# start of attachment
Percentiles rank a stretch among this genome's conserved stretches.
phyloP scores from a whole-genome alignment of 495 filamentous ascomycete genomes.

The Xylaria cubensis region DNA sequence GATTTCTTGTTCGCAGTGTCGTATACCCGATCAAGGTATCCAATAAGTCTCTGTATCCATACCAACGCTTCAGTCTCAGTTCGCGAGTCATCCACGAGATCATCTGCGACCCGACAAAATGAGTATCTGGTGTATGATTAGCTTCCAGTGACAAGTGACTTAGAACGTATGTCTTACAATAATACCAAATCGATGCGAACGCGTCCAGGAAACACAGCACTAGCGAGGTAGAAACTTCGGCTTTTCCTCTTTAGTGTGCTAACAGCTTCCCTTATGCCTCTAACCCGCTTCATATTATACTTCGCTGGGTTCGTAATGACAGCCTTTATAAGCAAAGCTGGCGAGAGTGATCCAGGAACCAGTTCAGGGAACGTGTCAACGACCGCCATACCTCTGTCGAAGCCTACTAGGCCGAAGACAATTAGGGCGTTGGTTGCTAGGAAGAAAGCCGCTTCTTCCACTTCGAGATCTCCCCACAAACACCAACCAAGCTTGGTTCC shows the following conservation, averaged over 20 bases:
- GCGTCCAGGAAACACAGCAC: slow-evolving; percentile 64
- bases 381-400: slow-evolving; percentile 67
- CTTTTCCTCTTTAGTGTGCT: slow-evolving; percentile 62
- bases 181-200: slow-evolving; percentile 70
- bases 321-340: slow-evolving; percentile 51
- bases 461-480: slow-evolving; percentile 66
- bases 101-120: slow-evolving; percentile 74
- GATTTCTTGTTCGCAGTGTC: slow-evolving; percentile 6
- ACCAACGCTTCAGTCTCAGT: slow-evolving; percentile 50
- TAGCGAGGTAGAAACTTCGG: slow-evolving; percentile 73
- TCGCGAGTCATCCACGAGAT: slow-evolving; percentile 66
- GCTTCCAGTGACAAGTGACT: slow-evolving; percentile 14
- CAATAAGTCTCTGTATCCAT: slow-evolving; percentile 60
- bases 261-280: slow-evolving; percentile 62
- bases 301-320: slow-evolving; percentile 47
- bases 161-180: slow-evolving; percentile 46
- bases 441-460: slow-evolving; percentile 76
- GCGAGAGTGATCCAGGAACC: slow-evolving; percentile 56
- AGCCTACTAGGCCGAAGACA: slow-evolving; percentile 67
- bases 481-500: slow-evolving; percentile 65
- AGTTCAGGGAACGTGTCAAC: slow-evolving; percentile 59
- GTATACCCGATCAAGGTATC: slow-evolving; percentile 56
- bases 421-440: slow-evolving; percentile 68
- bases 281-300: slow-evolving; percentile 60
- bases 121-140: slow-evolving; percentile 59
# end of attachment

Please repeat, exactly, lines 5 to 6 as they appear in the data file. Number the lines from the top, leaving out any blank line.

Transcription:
- bases 381-400: slow-evolving; percentile 67
- CTTTTCCTCTTTAGTGTGCT: slow-evolving; percentile 62